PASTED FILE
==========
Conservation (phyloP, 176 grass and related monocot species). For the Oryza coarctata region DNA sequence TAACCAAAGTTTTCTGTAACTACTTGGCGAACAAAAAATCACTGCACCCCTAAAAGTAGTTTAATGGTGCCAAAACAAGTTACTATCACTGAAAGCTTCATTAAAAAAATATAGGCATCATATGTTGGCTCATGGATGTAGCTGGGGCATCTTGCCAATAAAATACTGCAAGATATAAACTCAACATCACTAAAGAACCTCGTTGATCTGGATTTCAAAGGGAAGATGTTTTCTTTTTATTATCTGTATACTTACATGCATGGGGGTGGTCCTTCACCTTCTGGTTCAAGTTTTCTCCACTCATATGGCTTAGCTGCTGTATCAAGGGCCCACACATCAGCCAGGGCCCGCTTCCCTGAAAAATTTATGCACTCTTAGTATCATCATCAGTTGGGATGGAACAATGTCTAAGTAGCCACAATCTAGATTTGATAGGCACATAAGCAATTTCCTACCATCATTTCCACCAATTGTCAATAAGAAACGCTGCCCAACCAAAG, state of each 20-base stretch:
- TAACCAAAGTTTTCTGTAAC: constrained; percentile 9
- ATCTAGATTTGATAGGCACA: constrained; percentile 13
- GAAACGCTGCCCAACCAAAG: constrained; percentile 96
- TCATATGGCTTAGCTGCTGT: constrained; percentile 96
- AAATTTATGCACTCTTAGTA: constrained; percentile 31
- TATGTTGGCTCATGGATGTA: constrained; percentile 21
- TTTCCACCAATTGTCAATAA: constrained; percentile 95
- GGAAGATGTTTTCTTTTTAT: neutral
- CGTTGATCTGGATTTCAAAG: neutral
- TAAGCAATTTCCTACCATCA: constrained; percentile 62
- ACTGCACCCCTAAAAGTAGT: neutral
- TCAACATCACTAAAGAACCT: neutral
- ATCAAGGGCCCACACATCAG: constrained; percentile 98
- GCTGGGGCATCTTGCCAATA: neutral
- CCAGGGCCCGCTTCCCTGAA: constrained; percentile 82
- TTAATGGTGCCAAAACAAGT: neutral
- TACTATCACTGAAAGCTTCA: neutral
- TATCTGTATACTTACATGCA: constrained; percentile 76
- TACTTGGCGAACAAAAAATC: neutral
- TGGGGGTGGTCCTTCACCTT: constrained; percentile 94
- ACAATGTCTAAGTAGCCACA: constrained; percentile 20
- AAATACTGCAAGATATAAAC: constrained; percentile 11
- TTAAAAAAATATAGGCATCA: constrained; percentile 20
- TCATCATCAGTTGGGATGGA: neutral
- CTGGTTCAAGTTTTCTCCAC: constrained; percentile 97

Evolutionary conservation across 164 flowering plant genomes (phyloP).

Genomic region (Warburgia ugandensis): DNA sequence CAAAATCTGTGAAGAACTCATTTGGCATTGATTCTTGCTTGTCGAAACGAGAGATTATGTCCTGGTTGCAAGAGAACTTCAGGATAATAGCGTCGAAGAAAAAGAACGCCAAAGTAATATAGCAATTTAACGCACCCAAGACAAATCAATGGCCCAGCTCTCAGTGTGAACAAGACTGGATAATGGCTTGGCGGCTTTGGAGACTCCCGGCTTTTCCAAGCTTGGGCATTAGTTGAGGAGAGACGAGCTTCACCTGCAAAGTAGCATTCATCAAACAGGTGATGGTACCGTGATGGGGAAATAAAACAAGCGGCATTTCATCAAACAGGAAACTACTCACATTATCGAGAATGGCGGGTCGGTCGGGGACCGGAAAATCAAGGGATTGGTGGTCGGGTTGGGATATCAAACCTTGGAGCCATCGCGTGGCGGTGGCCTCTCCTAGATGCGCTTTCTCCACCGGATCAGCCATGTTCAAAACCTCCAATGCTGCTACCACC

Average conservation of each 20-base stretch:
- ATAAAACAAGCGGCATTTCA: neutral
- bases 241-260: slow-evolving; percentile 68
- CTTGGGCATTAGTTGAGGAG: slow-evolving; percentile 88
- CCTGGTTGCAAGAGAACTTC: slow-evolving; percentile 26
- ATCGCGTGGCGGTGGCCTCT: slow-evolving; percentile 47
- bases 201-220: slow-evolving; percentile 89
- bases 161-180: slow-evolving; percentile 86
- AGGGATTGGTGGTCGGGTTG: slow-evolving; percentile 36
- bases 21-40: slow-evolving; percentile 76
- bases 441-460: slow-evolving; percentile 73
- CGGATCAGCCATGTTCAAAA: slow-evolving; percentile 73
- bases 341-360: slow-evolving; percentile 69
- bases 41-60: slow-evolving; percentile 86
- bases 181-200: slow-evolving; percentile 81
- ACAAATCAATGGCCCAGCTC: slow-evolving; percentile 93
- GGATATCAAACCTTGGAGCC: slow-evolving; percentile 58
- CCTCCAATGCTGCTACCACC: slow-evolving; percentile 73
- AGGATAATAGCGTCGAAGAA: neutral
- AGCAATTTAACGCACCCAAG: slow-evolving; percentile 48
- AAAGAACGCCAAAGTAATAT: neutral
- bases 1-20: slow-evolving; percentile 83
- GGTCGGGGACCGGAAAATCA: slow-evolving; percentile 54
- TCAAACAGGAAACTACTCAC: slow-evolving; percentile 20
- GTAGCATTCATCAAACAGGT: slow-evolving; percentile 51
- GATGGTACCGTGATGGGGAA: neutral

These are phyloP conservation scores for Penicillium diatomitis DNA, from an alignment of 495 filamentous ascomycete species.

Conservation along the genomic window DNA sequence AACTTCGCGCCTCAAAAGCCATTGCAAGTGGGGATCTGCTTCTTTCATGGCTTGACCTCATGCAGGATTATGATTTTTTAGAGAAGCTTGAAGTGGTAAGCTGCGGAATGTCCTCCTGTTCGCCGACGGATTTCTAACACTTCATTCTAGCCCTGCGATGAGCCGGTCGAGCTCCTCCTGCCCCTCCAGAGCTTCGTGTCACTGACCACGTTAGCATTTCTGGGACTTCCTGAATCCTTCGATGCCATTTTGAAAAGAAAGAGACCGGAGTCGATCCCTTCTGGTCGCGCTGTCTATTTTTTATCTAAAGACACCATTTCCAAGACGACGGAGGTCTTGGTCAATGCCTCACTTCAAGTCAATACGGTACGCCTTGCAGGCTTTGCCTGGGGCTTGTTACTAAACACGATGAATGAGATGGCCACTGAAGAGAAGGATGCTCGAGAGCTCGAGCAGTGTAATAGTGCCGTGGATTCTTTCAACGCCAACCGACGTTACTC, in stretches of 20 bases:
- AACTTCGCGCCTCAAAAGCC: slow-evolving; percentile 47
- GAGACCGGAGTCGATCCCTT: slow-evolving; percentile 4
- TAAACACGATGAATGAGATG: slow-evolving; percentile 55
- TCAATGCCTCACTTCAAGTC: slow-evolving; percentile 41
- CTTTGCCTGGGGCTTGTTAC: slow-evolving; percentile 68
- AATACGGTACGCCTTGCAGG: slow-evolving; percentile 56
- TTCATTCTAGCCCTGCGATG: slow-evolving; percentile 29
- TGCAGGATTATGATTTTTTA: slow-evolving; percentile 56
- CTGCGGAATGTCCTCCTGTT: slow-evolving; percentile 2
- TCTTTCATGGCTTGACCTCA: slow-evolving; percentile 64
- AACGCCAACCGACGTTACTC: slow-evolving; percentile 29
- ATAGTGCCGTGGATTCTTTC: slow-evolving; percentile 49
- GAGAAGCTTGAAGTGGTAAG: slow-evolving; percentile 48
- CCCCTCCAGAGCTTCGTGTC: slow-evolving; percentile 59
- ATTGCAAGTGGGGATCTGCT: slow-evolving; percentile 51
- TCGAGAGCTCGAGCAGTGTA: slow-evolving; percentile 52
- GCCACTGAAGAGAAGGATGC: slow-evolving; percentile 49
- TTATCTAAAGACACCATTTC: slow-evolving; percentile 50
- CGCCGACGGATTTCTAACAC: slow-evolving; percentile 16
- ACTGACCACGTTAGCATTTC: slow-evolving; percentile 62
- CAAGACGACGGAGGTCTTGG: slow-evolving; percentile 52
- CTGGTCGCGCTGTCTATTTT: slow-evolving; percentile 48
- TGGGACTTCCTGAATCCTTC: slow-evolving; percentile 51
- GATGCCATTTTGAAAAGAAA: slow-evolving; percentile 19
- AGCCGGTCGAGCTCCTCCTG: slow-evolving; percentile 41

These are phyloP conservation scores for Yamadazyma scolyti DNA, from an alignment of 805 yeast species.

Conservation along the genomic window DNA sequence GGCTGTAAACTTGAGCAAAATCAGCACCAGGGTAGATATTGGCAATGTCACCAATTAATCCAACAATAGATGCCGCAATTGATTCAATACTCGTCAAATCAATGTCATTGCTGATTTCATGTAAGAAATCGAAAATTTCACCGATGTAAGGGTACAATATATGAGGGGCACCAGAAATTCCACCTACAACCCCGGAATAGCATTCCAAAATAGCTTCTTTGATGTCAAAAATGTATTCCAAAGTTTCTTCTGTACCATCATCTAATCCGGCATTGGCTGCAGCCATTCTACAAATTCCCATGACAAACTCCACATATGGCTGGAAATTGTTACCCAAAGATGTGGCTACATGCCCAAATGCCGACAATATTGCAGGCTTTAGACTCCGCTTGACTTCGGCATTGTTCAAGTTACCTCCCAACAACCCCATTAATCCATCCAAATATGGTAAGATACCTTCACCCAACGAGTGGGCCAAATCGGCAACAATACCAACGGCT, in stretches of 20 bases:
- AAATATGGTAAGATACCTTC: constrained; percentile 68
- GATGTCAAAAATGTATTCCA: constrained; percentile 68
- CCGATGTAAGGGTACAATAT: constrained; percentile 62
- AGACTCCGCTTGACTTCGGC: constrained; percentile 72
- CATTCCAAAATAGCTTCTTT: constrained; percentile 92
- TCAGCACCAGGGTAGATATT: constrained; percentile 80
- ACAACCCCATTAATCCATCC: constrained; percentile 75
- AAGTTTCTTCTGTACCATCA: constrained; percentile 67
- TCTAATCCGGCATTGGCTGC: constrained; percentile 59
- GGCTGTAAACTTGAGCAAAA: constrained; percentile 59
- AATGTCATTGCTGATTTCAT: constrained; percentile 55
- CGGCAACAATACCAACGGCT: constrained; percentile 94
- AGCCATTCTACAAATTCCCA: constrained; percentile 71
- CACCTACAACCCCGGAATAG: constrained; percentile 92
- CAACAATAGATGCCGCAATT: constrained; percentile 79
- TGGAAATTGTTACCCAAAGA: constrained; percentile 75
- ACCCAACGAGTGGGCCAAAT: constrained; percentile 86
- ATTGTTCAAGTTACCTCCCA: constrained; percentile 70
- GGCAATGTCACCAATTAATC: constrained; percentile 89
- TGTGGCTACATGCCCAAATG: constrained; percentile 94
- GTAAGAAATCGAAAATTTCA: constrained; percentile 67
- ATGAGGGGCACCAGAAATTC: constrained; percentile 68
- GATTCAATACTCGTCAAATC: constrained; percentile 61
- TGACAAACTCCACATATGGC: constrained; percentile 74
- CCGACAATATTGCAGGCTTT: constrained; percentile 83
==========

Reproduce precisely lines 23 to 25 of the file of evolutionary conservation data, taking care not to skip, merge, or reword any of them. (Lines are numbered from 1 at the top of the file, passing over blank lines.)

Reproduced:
- AAATACTGCAAGATATAAAC: constrained; percentile 11
- TTAAAAAAATATAGGCATCA: constrained; percentile 20
- TCATCATCAGTTGGGATGGA: neutral